Consumer identity is shaped by love of objects
How does the saying go? Love what you drive, don't drive what you love? The premise is that a sturdy, reliable car is a more prudent purchase than a flashy, speedy car. Whether practical or not, an article in the June 2005 issue of the Journal of Consumer Research reveals that love of one's possessions can play an exceptionally important role in a person's identity.
"Consider the vast number of objects and consumption activities that come and go in our lives; groceries, hobbies, vacations, clothing, clubs, gifts, tools, cars, movies, investments, computers, newspapers, art, books, furniture," argues Aaron Ahuvia (University of Michigan). "From this vast sea only a handful are loved. It is not surprising then that these few loved objects and activities play a special role in consumers' understandings of who they are as people."
Ahuvia's research explores how consumers construct their perceptions of who they are. In creating a narrative of self, possessions play an essential role.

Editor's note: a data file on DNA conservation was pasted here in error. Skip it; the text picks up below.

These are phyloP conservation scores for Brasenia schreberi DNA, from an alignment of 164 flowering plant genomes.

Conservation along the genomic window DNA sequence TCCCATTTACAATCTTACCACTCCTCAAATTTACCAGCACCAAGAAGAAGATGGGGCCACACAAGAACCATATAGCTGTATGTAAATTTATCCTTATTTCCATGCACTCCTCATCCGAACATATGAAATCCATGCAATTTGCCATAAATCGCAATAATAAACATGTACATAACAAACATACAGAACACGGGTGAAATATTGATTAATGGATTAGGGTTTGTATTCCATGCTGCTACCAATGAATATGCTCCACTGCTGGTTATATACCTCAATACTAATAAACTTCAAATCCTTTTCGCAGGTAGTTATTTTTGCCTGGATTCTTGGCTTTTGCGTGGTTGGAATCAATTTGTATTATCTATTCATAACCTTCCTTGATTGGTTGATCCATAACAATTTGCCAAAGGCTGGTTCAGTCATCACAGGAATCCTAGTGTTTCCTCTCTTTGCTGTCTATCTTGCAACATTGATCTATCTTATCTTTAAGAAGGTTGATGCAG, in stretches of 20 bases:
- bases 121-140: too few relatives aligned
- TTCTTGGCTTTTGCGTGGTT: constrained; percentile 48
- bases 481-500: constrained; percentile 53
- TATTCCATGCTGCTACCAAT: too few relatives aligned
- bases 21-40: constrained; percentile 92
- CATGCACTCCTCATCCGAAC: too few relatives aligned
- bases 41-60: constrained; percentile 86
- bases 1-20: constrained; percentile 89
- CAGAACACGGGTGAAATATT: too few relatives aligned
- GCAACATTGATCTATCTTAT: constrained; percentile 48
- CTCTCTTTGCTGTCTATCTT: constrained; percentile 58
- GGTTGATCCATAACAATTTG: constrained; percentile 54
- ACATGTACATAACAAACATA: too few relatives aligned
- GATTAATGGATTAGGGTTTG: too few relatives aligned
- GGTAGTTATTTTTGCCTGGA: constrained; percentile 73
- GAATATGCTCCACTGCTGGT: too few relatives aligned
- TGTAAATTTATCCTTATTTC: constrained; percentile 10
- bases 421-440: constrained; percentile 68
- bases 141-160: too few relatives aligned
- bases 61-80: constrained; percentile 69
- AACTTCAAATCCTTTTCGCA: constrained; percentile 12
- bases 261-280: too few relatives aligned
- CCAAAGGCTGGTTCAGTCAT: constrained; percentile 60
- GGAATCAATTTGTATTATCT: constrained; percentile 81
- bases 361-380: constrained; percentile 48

"The people and things we love have a strong influence on our sense of who we are," explains Ahuvia. "This article investigates the possessions and activities that consumers love, and their role in the construction of a coherent identity narrative."
In today's world of consumerism, notes Ahuvia, it's impossible for a person's relationship with objects--some of which they love--to not impact who they are and who they want to be.
"Sometimes love-objects assist with symbolically demarcating the boundary between the self and identities that the consumer rejects. In other instances love-objects help to symbolically support an identity which combines potentially conflicting aspects of self--such as tensions between the consumer's past identity versus the person they want to become, or the conflicts between ideals of who the consumer should be, which are advocated by socializing agents."
Source: Eurekalert & othersLast reviewed: By John M. Grohol, Psy.D. on 21 Feb 2009
Published on PsychCentral.com. All rights reserved.
It is never too late to be what you might have been.
-- George Eliot